Sunday, 25 October 2015
There has been a lot of breathless excitement in the tabloid media this morning comparing bacon to tobacco or asbestos as far as cancer risk. (which is actually no surprise) I thought Id go straight to the World Health Organisation and read their report on cancer risk. Here's some excerpts from the section on colorectal cancer (the whole thing is LONG so I have pulled out relevant bits - the whole report I linked at the end):
"Colorectal cancer incidence rates are approximately ten-fold higher in developed than in developing countries, and it has been suggested that diet-related factors may account for up to 80% of the differences in rates between countries.The best established diet-related risk factor is overweight/obesity, and physical activity has been consistently associated with a reduced risk of colon cancer. These factors together, however, do not explain the large variation between populations in colorectal cancer rates.....
Studies have shown a strong association between per capita consumption of meat and colorectal cancer mortality but not with poultry or fish.... Overall, the evidence suggests that high consumption of preserved and red meat probably increases the risk for colorectal cancer.As with meat, international correlation studies show a strong association between per capita consumption of fat and colorectal cancer mortality ....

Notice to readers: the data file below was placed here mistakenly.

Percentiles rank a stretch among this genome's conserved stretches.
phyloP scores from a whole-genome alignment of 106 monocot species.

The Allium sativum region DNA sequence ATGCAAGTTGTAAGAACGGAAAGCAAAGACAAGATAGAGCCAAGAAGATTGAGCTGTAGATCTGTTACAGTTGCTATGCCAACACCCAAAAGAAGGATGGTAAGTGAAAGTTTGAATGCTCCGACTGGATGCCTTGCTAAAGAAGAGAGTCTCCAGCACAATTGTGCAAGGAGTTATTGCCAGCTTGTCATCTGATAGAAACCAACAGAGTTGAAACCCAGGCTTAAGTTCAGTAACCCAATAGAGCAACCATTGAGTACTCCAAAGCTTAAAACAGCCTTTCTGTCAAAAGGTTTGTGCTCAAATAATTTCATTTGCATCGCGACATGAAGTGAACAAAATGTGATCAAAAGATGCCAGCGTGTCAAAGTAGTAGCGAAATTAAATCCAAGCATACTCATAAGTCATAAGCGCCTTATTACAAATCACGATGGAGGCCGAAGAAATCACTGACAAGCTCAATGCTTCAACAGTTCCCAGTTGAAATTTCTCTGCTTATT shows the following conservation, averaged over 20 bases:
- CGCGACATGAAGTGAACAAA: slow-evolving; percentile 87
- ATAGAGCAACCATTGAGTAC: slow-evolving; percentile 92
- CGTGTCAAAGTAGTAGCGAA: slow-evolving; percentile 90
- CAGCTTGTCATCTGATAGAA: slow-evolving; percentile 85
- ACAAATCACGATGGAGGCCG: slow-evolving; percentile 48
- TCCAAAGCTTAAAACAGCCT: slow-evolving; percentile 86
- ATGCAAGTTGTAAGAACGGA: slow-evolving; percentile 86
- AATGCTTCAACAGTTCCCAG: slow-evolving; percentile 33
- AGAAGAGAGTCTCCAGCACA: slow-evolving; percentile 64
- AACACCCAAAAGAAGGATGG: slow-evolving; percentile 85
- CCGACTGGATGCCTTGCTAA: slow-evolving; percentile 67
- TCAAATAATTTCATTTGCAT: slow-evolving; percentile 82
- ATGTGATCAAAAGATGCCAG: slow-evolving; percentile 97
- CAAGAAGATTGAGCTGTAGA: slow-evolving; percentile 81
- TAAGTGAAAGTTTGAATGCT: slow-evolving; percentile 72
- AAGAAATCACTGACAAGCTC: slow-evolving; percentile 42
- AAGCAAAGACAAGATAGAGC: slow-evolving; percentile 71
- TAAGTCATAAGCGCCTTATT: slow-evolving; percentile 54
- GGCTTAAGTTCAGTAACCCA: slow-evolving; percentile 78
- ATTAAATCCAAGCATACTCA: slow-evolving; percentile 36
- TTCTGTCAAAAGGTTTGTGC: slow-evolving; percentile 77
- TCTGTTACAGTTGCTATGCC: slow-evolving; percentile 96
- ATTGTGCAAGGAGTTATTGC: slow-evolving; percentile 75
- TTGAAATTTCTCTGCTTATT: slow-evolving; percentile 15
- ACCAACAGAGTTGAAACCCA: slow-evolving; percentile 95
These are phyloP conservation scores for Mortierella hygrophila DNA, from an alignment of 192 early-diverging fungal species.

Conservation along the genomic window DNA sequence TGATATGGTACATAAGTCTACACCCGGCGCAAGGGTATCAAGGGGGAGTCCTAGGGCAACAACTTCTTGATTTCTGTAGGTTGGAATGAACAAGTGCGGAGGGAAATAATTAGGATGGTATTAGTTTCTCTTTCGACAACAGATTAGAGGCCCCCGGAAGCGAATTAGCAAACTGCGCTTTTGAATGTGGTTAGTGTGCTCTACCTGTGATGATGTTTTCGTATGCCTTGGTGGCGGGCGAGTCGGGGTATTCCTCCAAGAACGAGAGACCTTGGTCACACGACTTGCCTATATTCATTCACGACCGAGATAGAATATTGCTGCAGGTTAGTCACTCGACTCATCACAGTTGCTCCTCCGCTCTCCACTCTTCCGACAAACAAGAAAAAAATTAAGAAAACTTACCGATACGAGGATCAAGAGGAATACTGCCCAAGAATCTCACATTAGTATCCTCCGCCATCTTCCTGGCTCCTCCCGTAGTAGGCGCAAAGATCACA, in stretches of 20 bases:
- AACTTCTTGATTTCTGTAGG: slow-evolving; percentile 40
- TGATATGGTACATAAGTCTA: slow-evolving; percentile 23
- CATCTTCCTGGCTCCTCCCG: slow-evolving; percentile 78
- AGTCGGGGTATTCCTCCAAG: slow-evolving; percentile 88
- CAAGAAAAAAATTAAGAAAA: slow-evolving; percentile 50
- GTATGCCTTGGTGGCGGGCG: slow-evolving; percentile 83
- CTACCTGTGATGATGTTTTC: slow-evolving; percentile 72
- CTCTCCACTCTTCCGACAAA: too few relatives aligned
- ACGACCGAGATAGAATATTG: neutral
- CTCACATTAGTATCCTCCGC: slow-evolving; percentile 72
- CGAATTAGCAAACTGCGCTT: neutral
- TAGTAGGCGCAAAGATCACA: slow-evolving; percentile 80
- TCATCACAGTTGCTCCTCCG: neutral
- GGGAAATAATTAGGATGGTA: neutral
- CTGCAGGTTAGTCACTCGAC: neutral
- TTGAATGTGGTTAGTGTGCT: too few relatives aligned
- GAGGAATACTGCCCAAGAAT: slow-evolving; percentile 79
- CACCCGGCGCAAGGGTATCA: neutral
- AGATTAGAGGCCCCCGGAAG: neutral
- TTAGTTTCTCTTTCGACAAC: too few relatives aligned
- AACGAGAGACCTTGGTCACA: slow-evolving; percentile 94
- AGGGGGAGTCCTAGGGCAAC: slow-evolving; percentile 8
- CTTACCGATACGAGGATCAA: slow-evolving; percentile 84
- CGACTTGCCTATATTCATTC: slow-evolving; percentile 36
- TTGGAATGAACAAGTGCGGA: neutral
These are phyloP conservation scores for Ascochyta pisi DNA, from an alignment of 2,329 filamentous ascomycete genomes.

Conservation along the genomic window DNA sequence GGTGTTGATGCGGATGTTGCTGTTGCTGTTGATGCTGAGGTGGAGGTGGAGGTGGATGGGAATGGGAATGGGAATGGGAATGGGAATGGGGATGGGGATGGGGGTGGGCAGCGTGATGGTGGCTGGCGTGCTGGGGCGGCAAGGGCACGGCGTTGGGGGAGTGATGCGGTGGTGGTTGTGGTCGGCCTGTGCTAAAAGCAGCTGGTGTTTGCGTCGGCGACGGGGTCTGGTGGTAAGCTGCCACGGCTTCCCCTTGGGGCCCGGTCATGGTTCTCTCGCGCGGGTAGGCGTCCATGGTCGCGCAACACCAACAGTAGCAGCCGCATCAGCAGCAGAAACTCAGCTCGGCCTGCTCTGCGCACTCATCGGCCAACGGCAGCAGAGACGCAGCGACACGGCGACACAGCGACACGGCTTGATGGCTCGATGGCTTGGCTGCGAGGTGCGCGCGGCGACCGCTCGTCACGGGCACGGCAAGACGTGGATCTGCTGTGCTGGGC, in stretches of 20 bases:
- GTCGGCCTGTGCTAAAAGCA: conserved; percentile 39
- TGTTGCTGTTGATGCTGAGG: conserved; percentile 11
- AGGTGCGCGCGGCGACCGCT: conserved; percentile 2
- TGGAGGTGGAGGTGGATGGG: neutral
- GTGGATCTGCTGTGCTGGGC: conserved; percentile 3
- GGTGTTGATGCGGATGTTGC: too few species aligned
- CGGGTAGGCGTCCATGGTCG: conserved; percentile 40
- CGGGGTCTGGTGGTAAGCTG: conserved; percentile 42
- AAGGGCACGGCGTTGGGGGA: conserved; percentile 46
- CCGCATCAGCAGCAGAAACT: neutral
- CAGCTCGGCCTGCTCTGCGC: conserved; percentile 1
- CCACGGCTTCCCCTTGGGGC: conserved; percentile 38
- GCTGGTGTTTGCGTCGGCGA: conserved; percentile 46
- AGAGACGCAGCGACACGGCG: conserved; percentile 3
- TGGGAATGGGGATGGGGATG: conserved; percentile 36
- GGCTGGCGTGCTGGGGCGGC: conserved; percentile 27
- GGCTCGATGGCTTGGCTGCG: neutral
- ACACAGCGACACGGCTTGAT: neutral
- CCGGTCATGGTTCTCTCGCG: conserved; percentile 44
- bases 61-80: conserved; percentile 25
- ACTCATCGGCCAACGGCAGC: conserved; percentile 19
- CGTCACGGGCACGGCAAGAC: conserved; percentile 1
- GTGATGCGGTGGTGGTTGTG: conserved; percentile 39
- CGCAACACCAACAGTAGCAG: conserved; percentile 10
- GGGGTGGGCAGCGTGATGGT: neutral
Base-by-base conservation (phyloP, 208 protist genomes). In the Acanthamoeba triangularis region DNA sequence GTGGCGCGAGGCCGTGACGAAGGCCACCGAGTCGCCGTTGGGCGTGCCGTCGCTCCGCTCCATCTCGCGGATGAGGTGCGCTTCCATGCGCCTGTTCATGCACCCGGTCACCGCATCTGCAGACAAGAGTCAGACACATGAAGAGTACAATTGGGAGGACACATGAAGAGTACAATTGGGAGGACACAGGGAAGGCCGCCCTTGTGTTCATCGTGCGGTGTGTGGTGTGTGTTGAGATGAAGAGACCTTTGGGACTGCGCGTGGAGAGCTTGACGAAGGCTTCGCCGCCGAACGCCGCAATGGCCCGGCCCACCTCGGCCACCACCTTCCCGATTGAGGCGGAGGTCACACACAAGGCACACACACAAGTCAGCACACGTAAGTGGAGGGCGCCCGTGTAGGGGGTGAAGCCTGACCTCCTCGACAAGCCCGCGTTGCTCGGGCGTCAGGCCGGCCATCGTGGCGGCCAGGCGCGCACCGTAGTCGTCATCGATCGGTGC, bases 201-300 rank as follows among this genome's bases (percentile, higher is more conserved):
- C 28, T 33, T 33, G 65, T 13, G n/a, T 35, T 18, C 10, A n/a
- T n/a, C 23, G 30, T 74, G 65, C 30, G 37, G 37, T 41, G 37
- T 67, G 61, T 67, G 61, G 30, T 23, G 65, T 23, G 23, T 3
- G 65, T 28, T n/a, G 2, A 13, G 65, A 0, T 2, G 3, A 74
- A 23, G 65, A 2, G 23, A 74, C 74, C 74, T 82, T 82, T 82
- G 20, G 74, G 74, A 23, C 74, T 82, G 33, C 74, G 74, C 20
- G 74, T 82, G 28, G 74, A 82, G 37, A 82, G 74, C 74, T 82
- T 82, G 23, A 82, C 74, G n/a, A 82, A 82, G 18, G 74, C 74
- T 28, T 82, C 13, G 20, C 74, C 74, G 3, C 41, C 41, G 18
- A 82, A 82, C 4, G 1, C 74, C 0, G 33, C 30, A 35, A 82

Many case--control studies have observed association between
the risk of colorectal cancer and high consumption of fruits and
vegetables and/or dietary fibre. On balance, the evidence that is currently available suggests that intake of fruits and vegetables probably reduces the risk for colorectal cancer....
Some prospective studies have suggested that a highintake of folate is associated with a reduced risk for colon cancer . Another promising hypothesis is that relatively high intakes of calcium may reduce the risk for colorectal cancer....
There is almost universal agreement that some aspects of the ‘‘westernized’ diet are a major determinant of risk; for instance, there is some evidence that risk is increased by high intakes of meat and fat, and that risk is decreased by high intakes of fruits and vegetables, dietary fibre, folate and calcium."
So based on this report we should eat more fruit and vegetables, more fibre, less fat, less meat and processed meat and if you do eat meat then focus on poultry and fish. Treat your bacon as a treat food. Make sure we get enough folate (from green leafy vegetables) and calcium (from vegetables, fish, dairy or calcium fortified alternatives) and avoid heavily processed foods.